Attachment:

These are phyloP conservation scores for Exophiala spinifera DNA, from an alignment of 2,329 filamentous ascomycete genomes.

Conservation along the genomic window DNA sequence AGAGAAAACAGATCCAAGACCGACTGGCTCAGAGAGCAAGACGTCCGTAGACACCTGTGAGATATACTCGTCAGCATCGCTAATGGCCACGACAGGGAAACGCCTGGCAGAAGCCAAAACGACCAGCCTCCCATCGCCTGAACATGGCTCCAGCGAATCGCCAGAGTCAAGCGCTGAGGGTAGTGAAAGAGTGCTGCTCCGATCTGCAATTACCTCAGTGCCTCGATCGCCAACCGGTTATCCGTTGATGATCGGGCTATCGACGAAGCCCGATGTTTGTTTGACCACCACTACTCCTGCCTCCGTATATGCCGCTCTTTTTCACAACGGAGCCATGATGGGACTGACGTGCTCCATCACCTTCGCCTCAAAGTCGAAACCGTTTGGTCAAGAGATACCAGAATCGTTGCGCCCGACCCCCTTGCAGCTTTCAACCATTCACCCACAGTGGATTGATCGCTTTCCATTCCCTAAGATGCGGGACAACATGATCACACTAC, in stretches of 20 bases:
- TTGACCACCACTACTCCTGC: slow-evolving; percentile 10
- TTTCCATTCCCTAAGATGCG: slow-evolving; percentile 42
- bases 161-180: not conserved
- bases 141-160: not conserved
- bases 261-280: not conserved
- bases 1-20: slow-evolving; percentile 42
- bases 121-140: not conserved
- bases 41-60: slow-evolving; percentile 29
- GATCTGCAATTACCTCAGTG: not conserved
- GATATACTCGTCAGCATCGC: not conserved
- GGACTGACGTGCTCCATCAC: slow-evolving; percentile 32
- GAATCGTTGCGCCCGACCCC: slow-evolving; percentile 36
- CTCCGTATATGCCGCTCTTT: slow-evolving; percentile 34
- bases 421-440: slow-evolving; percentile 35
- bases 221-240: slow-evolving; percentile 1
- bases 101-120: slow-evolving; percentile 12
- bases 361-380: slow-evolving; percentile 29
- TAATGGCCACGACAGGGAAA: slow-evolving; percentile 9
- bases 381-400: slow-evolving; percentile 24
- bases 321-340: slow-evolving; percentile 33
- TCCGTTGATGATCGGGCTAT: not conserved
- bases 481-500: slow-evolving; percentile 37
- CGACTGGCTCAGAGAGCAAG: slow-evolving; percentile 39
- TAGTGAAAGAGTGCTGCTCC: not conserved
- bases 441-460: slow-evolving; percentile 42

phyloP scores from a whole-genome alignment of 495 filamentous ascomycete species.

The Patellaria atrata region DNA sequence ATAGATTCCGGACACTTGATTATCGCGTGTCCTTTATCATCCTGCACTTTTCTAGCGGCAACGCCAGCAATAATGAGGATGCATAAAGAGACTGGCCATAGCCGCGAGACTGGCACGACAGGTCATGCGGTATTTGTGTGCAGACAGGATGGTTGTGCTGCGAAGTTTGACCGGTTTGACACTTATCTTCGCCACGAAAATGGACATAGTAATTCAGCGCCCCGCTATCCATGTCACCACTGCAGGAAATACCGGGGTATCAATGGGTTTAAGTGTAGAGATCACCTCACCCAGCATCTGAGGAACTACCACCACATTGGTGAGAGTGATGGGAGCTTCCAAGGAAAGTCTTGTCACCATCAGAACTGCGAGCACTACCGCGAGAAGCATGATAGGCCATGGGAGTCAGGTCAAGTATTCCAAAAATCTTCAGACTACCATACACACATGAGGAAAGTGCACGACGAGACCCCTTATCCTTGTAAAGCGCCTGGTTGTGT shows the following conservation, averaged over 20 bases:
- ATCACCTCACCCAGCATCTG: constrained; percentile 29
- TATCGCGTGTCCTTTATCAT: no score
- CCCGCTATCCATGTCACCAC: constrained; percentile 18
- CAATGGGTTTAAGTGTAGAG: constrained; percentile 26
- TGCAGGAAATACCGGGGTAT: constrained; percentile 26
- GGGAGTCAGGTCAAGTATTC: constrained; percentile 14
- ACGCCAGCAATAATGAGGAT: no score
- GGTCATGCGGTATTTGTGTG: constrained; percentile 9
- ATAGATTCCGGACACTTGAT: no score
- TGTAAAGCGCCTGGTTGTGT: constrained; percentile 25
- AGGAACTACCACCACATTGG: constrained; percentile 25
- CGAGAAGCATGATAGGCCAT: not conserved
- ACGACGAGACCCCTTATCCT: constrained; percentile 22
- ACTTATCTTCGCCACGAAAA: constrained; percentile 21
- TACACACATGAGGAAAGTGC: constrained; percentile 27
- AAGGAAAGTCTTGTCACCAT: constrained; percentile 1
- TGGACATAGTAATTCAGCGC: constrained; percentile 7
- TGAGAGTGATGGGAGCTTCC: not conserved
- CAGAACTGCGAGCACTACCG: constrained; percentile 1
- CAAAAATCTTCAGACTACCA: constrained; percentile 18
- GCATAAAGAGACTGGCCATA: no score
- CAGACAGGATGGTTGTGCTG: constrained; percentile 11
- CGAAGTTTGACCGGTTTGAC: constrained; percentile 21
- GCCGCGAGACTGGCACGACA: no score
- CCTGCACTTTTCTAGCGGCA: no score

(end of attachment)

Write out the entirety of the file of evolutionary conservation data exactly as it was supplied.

These are phyloP conservation scores for Exophiala spinifera DNA, from an alignment of 2,329 filamentous ascomycete genomes.

Conservation along the genomic window DNA sequence AGAGAAAACAGATCCAAGACCGACTGGCTCAGAGAGCAAGACGTCCGTAGACACCTGTGAGATATACTCGTCAGCATCGCTAATGGCCACGACAGGGAAACGCCTGGCAGAAGCCAAAACGACCAGCCTCCCATCGCCTGAACATGGCTCCAGCGAATCGCCAGAGTCAAGCGCTGAGGGTAGTGAAAGAGTGCTGCTCCGATCTGCAATTACCTCAGTGCCTCGATCGCCAACCGGTTATCCGTTGATGATCGGGCTATCGACGAAGCCCGATGTTTGTTTGACCACCACTACTCCTGCCTCCGTATATGCCGCTCTTTTTCACAACGGAGCCATGATGGGACTGACGTGCTCCATCACCTTCGCCTCAAAGTCGAAACCGTTTGGTCAAGAGATACCAGAATCGTTGCGCCCGACCCCCTTGCAGCTTTCAACCATTCACCCACAGTGGATTGATCGCTTTCCATTCCCTAAGATGCGGGACAACATGATCACACTAC, in stretches of 20 bases:
- TTGACCACCACTACTCCTGC: slow-evolving; percentile 10
- TTTCCATTCCCTAAGATGCG: slow-evolving; percentile 42
- bases 161-180: not conserved
- bases 141-160: not conserved
- bases 261-280: not conserved
- bases 1-20: slow-evolving; percentile 42
- bases 121-140: not conserved
- bases 41-60: slow-evolving; percentile 29
- GATCTGCAATTACCTCAGTG: not conserved
- GATATACTCGTCAGCATCGC: not conserved
- GGACTGACGTGCTCCATCAC: slow-evolving; percentile 32
- GAATCGTTGCGCCCGACCCC: slow-evolving; percentile 36
- CTCCGTATATGCCGCTCTTT: slow-evolving; percentile 34
- bases 421-440: slow-evolving; percentile 35
- bases 221-240: slow-evolving; percentile 1
- bases 101-120: slow-evolving; percentile 12
- bases 361-380: slow-evolving; percentile 29
- TAATGGCCACGACAGGGAAA: slow-evolving; percentile 9
- bases 381-400: slow-evolving; percentile 24
- bases 321-340: slow-evolving; percentile 33
- TCCGTTGATGATCGGGCTAT: not conserved
- bases 481-500: slow-evolving; percentile 37
- CGACTGGCTCAGAGAGCAAG: slow-evolving; percentile 39
- TAGTGAAAGAGTGCTGCTCC: not conserved
- bases 441-460: slow-evolving; percentile 42

phyloP scores from a whole-genome alignment of 495 filamentous ascomycete species.

The Patellaria atrata region DNA sequence ATAGATTCCGGACACTTGATTATCGCGTGTCCTTTATCATCCTGCACTTTTCTAGCGGCAACGCCAGCAATAATGAGGATGCATAAAGAGACTGGCCATAGCCGCGAGACTGGCACGACAGGTCATGCGGTATTTGTGTGCAGACAGGATGGTTGTGCTGCGAAGTTTGACCGGTTTGACACTTATCTTCGCCACGAAAATGGACATAGTAATTCAGCGCCCCGCTATCCATGTCACCACTGCAGGAAATACCGGGGTATCAATGGGTTTAAGTGTAGAGATCACCTCACCCAGCATCTGAGGAACTACCACCACATTGGTGAGAGTGATGGGAGCTTCCAAGGAAAGTCTTGTCACCATCAGAACTGCGAGCACTACCGCGAGAAGCATGATAGGCCATGGGAGTCAGGTCAAGTATTCCAAAAATCTTCAGACTACCATACACACATGAGGAAAGTGCACGACGAGACCCCTTATCCTTGTAAAGCGCCTGGTTGTGT shows the following conservation, averaged over 20 bases:
- ATCACCTCACCCAGCATCTG: constrained; percentile 29
- TATCGCGTGTCCTTTATCAT: no score
- CCCGCTATCCATGTCACCAC: constrained; percentile 18
- CAATGGGTTTAAGTGTAGAG: constrained; percentile 26
- TGCAGGAAATACCGGGGTAT: constrained; percentile 26
- GGGAGTCAGGTCAAGTATTC: constrained; percentile 14
- ACGCCAGCAATAATGAGGAT: no score
- GGTCATGCGGTATTTGTGTG: constrained; percentile 9
- ATAGATTCCGGACACTTGAT: no score
- TGTAAAGCGCCTGGTTGTGT: constrained; percentile 25
- AGGAACTACCACCACATTGG: constrained; percentile 25
- CGAGAAGCATGATAGGCCAT: not conserved
- ACGACGAGACCCCTTATCCT: constrained; percentile 22
- ACTTATCTTCGCCACGAAAA: constrained; percentile 21
- TACACACATGAGGAAAGTGC: constrained; percentile 27
- AAGGAAAGTCTTGTCACCAT: constrained; percentile 1
- TGGACATAGTAATTCAGCGC: constrained; percentile 7
- TGAGAGTGATGGGAGCTTCC: not conserved
- CAGAACTGCGAGCACTACCG: constrained; percentile 1
- CAAAAATCTTCAGACTACCA: constrained; percentile 18
- GCATAAAGAGACTGGCCATA: no score
- CAGACAGGATGGTTGTGCTG: constrained; percentile 11
- CGAAGTTTGACCGGTTTGAC: constrained; percentile 21
- GCCGCGAGACTGGCACGACA: no score
- CCTGCACTTTTCTAGCGGCA: no score